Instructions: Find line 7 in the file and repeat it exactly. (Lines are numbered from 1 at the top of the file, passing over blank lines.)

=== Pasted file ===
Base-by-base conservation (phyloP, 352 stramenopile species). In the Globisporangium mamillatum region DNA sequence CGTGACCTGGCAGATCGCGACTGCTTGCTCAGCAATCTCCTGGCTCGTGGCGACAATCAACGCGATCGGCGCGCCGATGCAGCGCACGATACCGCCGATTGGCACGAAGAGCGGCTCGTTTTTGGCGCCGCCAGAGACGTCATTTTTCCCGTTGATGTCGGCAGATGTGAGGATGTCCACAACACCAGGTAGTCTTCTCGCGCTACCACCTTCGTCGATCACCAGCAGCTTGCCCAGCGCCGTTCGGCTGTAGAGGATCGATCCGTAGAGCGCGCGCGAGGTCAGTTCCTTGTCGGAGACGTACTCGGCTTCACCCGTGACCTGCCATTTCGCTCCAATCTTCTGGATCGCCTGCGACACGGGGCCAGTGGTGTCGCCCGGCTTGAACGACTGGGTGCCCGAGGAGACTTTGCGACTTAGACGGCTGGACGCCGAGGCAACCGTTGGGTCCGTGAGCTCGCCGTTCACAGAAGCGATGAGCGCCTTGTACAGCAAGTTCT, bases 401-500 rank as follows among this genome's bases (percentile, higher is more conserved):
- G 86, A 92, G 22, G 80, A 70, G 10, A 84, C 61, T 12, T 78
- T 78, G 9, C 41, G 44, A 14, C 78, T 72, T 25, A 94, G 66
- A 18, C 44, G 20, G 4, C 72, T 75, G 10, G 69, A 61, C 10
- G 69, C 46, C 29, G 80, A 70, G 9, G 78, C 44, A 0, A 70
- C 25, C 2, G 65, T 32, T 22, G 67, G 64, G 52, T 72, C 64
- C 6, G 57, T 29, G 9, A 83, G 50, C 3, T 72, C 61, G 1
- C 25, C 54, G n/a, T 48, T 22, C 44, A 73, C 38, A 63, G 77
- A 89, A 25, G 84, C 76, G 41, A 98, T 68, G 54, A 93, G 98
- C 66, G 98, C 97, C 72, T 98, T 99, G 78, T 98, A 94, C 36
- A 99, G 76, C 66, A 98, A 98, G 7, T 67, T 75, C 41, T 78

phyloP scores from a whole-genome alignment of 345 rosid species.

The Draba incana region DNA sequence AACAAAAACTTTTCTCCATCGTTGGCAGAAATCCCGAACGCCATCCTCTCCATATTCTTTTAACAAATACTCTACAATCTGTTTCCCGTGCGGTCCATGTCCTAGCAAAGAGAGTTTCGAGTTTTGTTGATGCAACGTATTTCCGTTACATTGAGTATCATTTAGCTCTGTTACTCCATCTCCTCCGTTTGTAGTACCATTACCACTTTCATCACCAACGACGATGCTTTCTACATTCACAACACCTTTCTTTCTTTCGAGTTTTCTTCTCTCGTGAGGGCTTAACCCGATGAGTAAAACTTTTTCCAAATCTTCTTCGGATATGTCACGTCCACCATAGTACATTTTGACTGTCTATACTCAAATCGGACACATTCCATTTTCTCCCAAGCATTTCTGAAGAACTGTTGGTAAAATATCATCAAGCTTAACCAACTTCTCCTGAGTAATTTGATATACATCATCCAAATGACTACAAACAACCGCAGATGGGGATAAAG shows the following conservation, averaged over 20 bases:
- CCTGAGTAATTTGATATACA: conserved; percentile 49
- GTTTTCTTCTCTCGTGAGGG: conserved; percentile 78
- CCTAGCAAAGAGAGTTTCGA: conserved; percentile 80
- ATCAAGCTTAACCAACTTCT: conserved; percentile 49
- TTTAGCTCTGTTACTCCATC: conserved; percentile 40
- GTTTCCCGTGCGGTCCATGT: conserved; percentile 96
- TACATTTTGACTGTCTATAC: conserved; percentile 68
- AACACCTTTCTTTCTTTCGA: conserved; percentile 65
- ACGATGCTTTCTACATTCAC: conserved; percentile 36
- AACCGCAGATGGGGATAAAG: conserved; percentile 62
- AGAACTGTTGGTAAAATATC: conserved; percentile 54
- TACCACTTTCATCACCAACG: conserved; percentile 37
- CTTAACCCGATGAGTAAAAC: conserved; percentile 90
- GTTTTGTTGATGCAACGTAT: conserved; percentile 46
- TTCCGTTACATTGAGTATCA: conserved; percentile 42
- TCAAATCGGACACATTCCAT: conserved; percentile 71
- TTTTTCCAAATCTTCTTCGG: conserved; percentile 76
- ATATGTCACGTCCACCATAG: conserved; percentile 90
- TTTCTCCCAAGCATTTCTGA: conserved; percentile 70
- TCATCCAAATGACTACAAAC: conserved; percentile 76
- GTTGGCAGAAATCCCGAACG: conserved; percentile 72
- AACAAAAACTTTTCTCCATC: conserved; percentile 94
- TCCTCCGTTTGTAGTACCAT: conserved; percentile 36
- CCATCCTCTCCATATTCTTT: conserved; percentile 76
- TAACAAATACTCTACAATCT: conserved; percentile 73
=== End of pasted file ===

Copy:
- C 6, G 57, T 29, G 9, A 83, G 50, C 3, T 72, C 61, G 1